Back in the early 80’s… a nice lawyer and his wife had a child who needed to start kindergarten. He was special needs ( autism ). They applied to the local Catholic school. Of course they were told he needed to go to a private institution. The father read out the school board’s mission statement which was something to the effect of " Providing Catholic education to all children blah blah" Anyways, he sued them ( I know, it’s not always nice ) for discrimination. His child was to be considered “all children” and he won his case and my mom got her job. The children were nicely integrated into other classes and like I said, the system is much better than the alternatives and the school board prides itself on it now.

I wish you the best!


#8

My sister and her husband recently fought this battle and won. In their case it wasn’t the Catholic school but the Public School District that was resistant. My nephew has a range of issues, genetic in nature, that affected his sight and some other abilities.

The school district insisted that he needed to start kindergarten although he was barely 5 and had significant delays his first year of life. They also said that he should be placed in a very low-functioning special education room. My sister disagreed.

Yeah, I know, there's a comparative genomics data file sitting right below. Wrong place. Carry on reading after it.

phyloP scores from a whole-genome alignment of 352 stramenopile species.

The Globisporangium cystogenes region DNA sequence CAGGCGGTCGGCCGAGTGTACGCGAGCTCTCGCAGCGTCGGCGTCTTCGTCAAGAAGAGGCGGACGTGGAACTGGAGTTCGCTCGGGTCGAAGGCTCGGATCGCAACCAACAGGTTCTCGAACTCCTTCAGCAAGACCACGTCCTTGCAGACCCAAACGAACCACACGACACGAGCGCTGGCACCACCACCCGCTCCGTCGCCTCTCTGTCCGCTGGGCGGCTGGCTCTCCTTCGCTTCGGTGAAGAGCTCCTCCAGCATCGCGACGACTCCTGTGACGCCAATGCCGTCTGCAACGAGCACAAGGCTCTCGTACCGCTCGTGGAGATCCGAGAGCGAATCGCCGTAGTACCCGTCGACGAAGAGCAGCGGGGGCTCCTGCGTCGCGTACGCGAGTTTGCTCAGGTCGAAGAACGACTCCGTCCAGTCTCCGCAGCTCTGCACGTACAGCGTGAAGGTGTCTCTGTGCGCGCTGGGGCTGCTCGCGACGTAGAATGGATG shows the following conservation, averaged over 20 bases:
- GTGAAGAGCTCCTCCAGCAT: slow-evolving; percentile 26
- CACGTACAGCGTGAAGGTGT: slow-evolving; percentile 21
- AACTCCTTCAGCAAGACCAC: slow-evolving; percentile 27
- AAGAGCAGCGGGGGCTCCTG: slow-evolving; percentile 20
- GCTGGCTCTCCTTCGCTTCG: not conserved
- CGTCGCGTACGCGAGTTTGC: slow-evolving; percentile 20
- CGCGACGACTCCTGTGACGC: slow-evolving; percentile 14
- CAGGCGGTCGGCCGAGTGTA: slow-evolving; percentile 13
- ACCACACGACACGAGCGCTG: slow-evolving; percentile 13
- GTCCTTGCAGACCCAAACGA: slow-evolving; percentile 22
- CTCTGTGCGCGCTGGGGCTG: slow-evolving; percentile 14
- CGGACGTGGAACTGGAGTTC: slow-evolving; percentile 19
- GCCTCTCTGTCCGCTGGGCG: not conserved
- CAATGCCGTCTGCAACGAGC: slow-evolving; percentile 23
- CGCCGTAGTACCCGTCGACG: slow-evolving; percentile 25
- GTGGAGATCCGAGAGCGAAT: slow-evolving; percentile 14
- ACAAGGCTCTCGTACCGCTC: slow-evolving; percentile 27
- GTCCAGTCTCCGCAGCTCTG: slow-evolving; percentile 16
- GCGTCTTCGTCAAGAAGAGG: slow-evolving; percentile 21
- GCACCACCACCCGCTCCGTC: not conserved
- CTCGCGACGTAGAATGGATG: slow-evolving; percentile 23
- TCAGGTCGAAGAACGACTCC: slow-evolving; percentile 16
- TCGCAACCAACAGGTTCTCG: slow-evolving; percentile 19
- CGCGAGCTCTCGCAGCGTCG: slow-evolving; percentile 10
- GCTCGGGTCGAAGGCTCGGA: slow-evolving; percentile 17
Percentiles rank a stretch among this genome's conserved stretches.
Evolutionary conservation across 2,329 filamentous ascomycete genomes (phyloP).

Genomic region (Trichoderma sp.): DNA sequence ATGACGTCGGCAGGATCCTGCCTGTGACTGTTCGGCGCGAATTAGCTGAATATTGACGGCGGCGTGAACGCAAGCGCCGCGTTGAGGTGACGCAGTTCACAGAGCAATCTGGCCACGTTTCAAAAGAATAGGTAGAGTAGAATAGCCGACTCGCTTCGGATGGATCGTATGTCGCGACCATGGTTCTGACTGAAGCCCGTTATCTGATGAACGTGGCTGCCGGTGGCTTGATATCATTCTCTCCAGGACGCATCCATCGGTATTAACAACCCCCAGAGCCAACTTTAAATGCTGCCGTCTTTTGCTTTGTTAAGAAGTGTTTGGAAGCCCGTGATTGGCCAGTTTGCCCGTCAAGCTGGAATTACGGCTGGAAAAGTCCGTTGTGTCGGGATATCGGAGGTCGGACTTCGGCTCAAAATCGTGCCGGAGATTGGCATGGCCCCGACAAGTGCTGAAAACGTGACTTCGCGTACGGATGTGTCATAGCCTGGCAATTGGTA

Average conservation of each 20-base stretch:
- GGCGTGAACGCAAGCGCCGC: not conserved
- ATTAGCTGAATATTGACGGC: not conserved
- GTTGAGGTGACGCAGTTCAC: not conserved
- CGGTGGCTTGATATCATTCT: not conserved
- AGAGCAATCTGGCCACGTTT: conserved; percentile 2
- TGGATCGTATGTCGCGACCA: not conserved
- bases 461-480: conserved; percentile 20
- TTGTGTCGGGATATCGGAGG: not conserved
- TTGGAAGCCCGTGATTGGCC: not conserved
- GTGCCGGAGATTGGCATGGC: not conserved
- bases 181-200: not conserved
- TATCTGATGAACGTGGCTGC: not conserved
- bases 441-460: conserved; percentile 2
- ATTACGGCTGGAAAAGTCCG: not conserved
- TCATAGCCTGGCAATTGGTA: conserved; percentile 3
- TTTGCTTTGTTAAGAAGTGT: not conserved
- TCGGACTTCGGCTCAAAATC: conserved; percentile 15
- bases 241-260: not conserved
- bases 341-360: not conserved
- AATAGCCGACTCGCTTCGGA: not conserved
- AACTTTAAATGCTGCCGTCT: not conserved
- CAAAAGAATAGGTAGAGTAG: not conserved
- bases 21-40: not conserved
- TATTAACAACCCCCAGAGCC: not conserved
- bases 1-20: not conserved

Through hassling a lot of people, my sister was able to secure assistance from the school district in which the private school is located. He is in Pre-K at the Catholic school now, and in addition to being far ahead in his class, he also has 3 “girl-friends.” :slight_smile:

I hope you will be able to get this resolved in your daughter’s favor. If there isn’t additional funding required to accomodate her needs, I cannot understand why the Catholic school couldn’t work with her.


#9

first off it depends on the Catholic school, they are all different in this respect

second, as a teacher that had students who needed special services but was not given the personnel to help them, i understand why private schools do this…my class finished significantly behind that year bec i had to spend so much time with two students that needed more than i could give

third, it sounds like your child is able to keep up with a standard classroom. maybe you could make this known to the principal for she may not have understood that


#10

I have a daughter with Down Syndrome and have talked to many parents. The Catholic schools could make a tape recording that says “we would love to help you but we don’t have the funding…” It seems to be what all parents like us have had the heartbreaking experience to hear. I feel bad for spacecadet because part of including our children with special needs has to be providing teachers with the support they need, not just dump and run!